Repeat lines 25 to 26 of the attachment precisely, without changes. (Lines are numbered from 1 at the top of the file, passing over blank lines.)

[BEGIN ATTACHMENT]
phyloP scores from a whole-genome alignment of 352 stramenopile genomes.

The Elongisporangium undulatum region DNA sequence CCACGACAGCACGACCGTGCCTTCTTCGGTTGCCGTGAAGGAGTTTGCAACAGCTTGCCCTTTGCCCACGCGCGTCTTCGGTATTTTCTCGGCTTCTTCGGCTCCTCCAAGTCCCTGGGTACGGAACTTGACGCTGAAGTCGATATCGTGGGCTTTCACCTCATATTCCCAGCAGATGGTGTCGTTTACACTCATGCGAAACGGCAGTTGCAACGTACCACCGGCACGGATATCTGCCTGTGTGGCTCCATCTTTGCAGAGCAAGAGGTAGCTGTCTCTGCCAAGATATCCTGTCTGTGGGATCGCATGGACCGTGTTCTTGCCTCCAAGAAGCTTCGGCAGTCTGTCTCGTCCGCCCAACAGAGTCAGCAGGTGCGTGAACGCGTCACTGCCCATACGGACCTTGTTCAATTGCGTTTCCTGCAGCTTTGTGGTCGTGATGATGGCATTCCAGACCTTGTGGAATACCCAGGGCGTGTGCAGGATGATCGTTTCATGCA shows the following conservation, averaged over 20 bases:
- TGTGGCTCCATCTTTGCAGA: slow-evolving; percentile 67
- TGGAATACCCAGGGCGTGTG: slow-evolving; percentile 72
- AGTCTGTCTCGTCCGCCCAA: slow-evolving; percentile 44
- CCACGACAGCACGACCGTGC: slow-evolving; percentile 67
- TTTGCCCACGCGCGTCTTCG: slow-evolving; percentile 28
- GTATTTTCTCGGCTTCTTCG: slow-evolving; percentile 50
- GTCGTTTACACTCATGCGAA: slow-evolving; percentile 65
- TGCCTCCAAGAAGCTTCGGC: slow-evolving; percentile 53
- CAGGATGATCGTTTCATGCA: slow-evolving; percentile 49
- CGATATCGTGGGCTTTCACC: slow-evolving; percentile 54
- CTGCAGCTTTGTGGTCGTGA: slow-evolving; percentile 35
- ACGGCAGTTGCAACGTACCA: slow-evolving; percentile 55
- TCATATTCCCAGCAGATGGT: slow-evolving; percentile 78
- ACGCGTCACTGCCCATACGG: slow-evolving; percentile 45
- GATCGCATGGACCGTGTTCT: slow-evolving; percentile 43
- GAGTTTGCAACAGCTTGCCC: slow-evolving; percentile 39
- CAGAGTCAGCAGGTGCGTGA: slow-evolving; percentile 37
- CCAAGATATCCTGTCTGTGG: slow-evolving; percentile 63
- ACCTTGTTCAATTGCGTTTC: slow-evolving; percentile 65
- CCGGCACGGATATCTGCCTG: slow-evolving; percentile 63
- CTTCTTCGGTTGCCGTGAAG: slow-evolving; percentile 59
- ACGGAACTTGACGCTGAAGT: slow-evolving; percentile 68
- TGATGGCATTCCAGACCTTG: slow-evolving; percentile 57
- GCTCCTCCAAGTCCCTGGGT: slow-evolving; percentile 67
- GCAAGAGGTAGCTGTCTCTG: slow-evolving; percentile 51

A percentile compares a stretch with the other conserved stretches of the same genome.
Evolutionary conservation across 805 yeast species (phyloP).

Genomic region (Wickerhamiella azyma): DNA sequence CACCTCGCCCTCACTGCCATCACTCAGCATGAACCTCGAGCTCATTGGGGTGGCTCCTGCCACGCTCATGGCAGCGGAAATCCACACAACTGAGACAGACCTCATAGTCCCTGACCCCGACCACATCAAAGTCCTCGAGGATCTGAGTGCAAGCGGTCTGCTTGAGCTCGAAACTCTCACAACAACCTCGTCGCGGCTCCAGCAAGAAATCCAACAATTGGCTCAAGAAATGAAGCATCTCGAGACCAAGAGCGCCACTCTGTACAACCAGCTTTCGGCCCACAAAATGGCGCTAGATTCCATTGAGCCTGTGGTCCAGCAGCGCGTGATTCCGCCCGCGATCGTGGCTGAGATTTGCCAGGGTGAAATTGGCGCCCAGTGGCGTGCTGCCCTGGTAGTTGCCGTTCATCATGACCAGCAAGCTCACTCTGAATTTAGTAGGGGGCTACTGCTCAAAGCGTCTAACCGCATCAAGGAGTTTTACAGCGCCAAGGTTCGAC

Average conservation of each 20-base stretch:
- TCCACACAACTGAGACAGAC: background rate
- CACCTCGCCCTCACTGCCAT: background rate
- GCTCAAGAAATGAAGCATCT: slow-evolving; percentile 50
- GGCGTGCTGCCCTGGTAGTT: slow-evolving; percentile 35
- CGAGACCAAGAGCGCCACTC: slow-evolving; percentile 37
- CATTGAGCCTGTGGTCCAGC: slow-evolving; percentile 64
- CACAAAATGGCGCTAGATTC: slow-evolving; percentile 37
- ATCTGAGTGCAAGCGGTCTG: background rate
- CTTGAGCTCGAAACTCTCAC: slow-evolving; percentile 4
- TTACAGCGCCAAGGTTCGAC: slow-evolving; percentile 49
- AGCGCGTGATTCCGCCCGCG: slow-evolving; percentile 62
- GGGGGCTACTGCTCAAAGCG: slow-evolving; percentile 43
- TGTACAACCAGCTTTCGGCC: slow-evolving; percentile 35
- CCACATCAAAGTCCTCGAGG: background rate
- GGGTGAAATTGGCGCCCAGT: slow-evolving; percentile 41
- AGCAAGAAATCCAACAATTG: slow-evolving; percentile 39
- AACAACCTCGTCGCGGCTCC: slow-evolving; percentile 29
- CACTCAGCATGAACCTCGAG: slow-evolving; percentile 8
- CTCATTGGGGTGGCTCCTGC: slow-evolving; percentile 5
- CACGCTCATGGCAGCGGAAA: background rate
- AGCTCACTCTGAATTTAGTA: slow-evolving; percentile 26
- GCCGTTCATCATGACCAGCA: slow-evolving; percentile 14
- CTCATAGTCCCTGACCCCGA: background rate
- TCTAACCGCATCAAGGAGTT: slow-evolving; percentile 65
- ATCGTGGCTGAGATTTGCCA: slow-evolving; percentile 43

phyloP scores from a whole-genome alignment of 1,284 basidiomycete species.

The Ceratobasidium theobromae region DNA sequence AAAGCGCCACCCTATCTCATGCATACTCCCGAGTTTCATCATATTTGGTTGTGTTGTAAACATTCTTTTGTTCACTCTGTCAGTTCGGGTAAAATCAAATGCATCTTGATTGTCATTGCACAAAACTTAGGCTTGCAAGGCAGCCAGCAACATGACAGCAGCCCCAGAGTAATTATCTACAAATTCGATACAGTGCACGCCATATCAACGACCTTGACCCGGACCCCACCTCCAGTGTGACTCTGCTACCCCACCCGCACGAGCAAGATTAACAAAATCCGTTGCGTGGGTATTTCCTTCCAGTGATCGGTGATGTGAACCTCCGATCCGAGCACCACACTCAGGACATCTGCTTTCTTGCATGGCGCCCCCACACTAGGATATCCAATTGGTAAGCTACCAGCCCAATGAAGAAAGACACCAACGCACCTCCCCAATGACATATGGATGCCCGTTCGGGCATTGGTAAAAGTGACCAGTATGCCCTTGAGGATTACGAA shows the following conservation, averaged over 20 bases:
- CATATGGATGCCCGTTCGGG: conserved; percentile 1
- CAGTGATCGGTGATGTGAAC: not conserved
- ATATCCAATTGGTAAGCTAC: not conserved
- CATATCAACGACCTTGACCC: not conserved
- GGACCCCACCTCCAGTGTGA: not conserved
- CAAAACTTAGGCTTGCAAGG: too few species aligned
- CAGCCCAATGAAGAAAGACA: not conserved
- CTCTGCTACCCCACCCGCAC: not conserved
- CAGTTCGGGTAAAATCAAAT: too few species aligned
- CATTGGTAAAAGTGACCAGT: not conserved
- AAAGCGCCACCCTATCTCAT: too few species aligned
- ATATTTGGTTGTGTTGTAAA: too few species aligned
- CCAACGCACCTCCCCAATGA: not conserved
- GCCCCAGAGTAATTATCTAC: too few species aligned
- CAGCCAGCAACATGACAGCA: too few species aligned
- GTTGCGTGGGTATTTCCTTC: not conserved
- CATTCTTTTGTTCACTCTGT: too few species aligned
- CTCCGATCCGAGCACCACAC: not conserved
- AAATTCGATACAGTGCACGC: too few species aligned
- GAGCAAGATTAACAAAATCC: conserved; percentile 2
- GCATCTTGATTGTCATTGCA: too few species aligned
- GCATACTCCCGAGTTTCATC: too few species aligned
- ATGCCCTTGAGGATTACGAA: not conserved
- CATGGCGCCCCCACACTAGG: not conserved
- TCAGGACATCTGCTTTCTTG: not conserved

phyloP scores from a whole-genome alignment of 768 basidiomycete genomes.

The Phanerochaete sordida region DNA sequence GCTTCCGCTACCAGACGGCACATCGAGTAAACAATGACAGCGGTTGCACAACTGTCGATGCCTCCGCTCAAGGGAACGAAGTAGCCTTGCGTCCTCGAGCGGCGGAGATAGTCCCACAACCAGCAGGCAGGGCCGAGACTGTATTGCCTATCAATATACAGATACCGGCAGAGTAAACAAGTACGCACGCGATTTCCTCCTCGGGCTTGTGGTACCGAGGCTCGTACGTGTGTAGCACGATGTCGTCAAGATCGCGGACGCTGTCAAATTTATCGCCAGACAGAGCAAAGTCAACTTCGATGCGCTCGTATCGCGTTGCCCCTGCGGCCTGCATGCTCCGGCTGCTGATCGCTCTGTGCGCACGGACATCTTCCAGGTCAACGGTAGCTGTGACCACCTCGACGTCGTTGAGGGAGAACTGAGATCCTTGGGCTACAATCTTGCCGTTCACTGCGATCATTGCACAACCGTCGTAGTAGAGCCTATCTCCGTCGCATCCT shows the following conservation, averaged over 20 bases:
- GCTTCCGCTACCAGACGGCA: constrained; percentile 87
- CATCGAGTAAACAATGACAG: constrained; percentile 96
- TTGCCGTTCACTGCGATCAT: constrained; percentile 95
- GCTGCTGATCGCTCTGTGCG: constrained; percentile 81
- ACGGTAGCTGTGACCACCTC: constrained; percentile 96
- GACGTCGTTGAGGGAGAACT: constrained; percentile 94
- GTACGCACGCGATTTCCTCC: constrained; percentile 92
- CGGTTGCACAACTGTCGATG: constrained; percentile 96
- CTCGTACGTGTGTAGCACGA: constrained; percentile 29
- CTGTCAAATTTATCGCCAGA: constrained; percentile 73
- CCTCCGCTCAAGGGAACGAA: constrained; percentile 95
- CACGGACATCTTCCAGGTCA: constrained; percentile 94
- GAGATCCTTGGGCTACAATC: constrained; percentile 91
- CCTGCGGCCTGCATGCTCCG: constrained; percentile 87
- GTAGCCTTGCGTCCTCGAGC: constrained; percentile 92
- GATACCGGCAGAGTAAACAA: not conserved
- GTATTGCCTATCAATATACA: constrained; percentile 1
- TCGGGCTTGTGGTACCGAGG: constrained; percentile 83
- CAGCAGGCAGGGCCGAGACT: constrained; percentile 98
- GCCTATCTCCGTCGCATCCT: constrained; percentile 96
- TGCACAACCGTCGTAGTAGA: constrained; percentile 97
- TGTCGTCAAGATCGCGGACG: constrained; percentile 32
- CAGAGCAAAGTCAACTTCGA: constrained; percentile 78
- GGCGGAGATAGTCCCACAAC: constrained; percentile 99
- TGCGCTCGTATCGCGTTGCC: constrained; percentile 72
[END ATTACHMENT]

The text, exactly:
- TGATGGCATTCCAGACCTTG: slow-evolving; percentile 57
- GCTCCTCCAAGTCCCTGGGT: slow-evolving; percentile 67